Resolving The Case of the Little Red Corvette - NBC 7 San Diego

Resolving The Case of the Little Red Corvette

A mixup at the mechanic nearly sent a local man's prized Corvette to the scrapyard

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    NEWSLETTERS

    Mechanic Mix-Up Stalls 'Vette's Ride

    After a repair shop refused to refund an Escondido man for installing the wrong part, he contacted NBC 7 Responds. NBC 7's Consumer Bob got his little Red Corvette back on the road.

    (Published Friday, April 27, 2018)

    Jim Sargent grew up loving Corvettes. He waited 40 years until 1997 when his dream of owning one came true.

    “Even when I was a kid. When I first got my driver’s license I said, ‘Someday I’m going to own a Corvette,'” Sargent told NBC 7 Responds.

    Since buying the car, Sargent said he has spent thousands of dollars fixing it up. He painted it red. He installed new rims and a list of other items.

    But last year he said was nearly forced to retire the car, after it failed to pass several smog tests.

    Problems started in November 2015 when the engine on Sargent’s red Corvette kept dying.

    He had the car towed to Courtesy Chevrolet.

    Sargent said mechanics there told him that he needed a new throttle body. He said he agreed and paid more than $800 to replace the throttle body as well as make other adjustments.

    Sargent was back on the open road. The car ran great, that is, until he took it to get smogged in November 2017.

    Sargent said his Corvette wouldn’t pass. He took the car in to a mechanic in Escondido to have it checked.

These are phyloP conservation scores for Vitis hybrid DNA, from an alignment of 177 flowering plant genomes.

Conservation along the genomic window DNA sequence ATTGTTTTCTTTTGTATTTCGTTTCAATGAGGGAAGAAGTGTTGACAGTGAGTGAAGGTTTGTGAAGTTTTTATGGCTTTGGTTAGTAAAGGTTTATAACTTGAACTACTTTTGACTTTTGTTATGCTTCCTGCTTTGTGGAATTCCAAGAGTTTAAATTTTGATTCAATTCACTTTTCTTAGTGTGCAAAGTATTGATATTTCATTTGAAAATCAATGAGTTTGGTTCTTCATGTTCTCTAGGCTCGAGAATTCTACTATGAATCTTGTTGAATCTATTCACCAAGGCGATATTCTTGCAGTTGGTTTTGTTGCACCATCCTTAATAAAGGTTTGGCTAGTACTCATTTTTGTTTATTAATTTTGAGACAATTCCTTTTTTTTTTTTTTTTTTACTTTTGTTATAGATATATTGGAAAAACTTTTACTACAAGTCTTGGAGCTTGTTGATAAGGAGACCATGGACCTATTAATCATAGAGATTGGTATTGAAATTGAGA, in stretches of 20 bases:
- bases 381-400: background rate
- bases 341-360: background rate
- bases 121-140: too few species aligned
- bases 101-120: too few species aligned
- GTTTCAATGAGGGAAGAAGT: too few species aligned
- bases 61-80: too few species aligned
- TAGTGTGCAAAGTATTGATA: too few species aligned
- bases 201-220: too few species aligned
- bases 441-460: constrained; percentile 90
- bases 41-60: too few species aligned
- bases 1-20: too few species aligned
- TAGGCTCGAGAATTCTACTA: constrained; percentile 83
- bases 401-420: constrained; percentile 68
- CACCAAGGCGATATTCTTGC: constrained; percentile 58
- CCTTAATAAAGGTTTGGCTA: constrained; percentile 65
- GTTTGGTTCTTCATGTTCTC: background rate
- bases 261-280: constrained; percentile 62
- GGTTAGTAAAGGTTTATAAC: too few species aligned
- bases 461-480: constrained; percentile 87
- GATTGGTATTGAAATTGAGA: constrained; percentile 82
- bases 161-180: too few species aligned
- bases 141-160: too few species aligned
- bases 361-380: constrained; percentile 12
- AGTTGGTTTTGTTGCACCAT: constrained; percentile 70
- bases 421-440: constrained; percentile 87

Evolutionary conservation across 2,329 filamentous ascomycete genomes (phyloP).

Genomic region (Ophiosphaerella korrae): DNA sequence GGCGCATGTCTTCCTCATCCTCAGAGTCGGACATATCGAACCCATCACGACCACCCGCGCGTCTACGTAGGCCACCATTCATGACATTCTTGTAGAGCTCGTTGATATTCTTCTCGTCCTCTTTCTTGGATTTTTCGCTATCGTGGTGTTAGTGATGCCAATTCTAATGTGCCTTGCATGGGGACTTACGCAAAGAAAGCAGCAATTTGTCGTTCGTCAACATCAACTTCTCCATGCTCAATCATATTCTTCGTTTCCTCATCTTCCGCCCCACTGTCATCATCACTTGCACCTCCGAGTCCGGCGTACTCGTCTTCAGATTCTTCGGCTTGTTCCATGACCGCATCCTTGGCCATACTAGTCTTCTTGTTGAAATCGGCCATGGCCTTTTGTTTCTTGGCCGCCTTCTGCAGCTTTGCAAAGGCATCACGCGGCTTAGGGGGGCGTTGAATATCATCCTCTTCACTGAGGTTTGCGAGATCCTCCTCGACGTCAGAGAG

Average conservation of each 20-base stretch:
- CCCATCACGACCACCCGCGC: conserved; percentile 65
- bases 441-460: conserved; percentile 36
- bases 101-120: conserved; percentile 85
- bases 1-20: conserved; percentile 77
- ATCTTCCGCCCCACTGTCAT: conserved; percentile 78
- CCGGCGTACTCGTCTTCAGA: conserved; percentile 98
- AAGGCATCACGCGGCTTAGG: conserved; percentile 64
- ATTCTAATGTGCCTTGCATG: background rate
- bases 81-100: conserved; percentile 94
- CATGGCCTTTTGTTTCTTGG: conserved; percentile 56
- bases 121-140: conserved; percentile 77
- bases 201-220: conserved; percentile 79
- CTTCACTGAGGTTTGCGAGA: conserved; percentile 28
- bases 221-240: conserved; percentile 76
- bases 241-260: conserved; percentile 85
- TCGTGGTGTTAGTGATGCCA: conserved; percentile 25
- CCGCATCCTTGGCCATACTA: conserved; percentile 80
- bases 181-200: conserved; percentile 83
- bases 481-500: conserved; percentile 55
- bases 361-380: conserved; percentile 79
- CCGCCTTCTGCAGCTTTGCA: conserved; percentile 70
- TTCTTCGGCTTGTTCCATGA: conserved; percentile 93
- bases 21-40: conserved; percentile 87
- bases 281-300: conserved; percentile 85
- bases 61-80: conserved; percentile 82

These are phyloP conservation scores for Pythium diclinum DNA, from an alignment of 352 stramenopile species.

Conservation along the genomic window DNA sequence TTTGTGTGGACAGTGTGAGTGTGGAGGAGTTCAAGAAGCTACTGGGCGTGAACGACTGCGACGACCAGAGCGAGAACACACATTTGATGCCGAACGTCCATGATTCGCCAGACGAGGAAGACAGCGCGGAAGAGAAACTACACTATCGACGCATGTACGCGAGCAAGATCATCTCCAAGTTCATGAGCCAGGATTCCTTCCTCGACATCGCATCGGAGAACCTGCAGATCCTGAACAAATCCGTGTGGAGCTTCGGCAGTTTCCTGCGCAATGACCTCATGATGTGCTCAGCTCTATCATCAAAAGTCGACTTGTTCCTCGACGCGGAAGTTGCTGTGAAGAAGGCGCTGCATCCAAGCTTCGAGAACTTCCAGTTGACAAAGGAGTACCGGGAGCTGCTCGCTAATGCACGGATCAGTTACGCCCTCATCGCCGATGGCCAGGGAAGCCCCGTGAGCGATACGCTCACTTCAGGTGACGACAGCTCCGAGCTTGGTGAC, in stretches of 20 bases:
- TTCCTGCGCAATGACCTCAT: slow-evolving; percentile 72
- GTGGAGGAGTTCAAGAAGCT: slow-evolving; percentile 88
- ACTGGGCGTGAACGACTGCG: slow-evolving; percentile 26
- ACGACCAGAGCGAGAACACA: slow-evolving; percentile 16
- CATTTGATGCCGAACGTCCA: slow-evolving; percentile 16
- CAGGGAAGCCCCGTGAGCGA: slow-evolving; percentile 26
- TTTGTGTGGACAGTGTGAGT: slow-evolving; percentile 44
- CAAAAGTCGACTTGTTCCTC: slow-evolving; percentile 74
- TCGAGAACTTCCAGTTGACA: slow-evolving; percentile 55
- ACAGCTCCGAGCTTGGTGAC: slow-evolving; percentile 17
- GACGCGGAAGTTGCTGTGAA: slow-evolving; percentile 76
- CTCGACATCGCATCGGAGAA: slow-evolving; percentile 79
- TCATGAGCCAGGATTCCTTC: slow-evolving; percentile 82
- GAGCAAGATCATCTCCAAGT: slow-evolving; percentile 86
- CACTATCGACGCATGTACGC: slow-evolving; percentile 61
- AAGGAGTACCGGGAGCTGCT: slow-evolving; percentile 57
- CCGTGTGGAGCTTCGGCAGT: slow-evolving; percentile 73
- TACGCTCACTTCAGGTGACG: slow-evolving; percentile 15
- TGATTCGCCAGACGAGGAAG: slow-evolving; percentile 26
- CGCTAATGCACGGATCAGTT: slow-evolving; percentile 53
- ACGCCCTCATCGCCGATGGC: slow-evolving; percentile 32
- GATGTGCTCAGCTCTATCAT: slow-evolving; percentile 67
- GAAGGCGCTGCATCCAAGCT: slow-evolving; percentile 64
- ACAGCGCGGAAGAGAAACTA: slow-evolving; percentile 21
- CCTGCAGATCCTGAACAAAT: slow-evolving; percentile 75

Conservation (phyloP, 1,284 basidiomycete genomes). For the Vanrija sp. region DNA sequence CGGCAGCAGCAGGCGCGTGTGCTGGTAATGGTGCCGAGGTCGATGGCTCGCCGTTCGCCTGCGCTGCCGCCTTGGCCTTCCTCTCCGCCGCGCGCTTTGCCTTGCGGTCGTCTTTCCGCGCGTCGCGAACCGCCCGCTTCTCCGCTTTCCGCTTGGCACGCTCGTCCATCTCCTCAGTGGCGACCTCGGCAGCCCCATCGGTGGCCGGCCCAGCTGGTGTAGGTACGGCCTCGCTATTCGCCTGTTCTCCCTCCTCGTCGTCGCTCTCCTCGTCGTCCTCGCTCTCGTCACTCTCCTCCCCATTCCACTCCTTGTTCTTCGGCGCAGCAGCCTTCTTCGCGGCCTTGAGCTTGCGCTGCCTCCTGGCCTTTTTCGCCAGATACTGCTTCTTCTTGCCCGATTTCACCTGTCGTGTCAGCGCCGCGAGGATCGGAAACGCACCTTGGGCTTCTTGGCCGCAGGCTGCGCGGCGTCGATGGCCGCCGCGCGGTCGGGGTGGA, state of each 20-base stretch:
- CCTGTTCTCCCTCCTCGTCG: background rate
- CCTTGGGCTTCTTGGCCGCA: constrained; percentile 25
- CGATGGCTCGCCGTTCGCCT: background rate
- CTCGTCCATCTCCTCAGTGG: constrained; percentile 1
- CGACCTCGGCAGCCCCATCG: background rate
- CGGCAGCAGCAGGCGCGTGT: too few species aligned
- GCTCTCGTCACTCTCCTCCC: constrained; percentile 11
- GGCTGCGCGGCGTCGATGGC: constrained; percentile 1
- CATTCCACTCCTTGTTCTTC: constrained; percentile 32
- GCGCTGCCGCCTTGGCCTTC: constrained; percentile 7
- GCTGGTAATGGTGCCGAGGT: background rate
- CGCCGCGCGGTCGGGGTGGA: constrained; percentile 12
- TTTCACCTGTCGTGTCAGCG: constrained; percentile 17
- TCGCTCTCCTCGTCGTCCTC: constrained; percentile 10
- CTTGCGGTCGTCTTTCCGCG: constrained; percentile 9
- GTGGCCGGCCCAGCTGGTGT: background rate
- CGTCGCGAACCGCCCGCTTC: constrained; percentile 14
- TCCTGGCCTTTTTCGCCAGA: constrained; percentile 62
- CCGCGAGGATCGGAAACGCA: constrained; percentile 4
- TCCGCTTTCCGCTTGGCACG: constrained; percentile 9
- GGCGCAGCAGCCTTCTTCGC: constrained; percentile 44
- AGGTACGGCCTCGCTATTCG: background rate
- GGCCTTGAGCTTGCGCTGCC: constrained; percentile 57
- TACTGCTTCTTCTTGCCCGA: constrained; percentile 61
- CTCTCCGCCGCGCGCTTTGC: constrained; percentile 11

This time the mechanic told him that the throttle body was not the correct part. His car needed a 58-millimeter. He had a 52-millimeter installed.

    Sargent said he took the car back to Courtesy Chevrolet to ask for a refund.

    “They said, ‘Well, we’re sorry but there’s only a one-year warranty on that part. You should have brought it back,’” Sargent told NBC 7 Responds.

    “I said, ‘well, how was I supposed to bring it back in a year without knowing that’s not the right part.”

    That’s when he called NBC 7 Responds. 

    We called the California Air Resources Board (CARB.) and asked whether or not the throttle body was in fact the wrong part. A spokesperson for CARB confirmed it was the wrong part. 

    “Within five days [after NBC 7 contacted the dealership], Courtesy [Chevrolet’s] manager called me and said he’s going to send me a check,” Sargent said. 

    They cut that check for $734 dollars and allowed him to keep the old part, which he plans to sell.

    Now, Jim is back on the open road.

    Courtesy Chevrolet confirmed to NBC 7 Responds they were refunding Sargent for the part but offered no further comment.